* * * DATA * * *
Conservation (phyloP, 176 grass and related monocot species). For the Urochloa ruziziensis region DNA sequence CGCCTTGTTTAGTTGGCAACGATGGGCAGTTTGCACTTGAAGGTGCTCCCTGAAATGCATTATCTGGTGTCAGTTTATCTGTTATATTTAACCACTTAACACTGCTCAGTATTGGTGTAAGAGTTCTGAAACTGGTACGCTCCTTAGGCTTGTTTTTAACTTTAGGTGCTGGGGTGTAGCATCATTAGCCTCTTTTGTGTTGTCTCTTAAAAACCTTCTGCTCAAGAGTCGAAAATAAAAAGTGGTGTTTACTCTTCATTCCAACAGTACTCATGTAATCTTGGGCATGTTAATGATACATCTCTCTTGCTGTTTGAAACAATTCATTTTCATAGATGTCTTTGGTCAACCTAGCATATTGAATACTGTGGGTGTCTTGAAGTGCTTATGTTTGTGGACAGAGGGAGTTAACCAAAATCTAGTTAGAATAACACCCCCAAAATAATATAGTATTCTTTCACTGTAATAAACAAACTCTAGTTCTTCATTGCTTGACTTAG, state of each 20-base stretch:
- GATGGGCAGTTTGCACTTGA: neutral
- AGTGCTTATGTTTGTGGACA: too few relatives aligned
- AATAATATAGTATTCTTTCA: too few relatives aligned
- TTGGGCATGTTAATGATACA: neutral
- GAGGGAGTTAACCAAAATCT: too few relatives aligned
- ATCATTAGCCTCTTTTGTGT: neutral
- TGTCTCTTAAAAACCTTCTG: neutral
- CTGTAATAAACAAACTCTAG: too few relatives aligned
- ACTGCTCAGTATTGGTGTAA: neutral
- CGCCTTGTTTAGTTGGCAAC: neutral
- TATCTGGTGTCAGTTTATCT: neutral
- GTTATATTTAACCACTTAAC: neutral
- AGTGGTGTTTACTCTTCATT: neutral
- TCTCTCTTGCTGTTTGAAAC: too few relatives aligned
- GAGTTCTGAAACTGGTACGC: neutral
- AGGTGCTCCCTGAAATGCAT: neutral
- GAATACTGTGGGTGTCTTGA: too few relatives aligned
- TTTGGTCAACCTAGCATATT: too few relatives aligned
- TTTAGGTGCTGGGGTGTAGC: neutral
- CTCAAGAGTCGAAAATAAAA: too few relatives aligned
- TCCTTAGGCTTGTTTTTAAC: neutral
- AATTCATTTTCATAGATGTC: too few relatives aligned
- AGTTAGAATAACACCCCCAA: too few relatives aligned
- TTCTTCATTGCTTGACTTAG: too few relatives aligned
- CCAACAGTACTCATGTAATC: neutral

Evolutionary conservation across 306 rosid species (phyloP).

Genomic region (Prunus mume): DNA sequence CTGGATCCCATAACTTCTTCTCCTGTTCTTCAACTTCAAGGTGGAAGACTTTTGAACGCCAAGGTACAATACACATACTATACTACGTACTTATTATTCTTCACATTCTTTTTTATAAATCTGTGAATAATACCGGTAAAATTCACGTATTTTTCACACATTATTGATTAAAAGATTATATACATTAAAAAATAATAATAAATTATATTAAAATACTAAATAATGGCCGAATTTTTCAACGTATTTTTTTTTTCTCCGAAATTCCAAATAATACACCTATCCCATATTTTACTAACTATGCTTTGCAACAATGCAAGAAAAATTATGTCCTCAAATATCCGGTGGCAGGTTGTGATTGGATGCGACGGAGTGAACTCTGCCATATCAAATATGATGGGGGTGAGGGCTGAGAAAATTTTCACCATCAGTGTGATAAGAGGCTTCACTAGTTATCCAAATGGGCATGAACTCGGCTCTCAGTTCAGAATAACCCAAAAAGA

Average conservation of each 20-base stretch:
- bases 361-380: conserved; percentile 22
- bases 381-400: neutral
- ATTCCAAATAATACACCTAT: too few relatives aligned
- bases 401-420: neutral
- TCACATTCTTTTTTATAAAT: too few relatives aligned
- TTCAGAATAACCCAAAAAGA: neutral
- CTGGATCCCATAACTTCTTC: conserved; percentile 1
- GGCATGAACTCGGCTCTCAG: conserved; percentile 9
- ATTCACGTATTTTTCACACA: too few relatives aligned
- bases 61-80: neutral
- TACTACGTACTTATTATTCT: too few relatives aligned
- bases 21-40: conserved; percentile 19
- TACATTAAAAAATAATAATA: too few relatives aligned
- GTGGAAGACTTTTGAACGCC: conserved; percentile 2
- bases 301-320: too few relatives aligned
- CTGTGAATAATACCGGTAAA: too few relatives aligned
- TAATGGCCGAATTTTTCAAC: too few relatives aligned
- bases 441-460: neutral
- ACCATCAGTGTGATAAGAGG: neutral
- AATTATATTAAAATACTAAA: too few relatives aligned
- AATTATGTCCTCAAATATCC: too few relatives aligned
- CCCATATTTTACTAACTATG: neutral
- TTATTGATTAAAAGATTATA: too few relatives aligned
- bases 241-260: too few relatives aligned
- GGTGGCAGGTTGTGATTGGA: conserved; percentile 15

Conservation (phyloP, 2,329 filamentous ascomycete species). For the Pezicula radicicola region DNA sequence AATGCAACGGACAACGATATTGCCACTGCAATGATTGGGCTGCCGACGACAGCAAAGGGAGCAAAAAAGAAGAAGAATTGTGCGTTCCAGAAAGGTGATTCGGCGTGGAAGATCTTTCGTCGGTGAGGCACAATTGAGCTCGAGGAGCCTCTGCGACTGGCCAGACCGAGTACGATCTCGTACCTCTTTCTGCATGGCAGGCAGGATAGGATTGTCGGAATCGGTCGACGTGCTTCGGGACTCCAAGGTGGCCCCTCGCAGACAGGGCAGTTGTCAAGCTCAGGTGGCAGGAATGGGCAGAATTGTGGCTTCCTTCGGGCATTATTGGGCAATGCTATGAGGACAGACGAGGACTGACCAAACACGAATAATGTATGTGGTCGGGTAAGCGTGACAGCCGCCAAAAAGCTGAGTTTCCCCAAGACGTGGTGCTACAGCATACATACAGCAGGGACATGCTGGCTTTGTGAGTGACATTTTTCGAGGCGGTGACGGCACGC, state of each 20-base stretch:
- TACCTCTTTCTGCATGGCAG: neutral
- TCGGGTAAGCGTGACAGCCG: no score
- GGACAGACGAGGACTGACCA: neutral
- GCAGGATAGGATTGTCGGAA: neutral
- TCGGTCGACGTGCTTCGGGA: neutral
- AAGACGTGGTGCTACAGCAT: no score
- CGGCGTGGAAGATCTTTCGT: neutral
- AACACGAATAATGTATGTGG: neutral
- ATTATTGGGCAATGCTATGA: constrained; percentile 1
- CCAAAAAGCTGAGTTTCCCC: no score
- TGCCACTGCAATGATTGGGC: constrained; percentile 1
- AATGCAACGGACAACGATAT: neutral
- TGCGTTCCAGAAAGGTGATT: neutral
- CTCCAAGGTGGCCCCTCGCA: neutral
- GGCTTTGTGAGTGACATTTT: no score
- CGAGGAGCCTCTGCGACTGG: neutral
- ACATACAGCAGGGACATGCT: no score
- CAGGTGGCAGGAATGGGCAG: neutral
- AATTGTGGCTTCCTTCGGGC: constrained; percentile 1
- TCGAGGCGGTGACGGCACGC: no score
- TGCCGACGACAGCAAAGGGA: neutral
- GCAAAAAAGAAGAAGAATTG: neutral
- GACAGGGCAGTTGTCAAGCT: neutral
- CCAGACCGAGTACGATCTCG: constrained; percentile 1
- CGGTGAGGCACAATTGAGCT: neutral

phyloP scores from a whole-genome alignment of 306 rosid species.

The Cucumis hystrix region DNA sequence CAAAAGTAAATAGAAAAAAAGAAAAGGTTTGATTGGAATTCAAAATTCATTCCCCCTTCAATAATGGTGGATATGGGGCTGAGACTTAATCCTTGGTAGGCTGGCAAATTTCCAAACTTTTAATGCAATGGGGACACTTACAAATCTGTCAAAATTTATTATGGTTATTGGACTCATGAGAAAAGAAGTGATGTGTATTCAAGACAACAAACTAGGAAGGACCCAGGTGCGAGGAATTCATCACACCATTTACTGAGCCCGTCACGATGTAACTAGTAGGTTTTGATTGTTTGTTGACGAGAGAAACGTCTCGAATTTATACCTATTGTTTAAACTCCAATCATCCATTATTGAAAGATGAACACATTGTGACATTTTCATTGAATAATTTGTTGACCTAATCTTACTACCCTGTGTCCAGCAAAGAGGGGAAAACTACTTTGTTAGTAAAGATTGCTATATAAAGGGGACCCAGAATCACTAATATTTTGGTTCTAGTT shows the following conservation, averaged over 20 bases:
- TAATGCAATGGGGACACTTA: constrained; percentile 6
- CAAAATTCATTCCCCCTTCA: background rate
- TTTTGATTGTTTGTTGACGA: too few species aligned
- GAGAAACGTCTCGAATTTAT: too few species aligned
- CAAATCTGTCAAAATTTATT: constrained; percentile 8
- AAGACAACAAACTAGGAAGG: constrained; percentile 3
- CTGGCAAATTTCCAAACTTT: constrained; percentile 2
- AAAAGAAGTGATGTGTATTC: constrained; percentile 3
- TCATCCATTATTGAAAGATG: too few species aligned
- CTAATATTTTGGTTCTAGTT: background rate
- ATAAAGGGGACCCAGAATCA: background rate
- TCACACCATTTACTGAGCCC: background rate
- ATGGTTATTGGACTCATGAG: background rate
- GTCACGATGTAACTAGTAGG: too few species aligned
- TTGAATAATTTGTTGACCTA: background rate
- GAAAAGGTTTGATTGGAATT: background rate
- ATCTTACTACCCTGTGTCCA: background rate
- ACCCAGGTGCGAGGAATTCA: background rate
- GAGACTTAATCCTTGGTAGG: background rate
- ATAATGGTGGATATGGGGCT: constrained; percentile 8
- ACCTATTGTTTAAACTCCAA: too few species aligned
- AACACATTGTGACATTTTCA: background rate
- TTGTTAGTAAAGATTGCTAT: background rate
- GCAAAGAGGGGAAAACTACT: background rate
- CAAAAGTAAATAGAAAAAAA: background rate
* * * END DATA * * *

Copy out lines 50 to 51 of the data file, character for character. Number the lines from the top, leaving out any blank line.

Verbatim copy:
- AATTATGTCCTCAAATATCC: too few relatives aligned
- CCCATATTTTACTAACTATG: neutral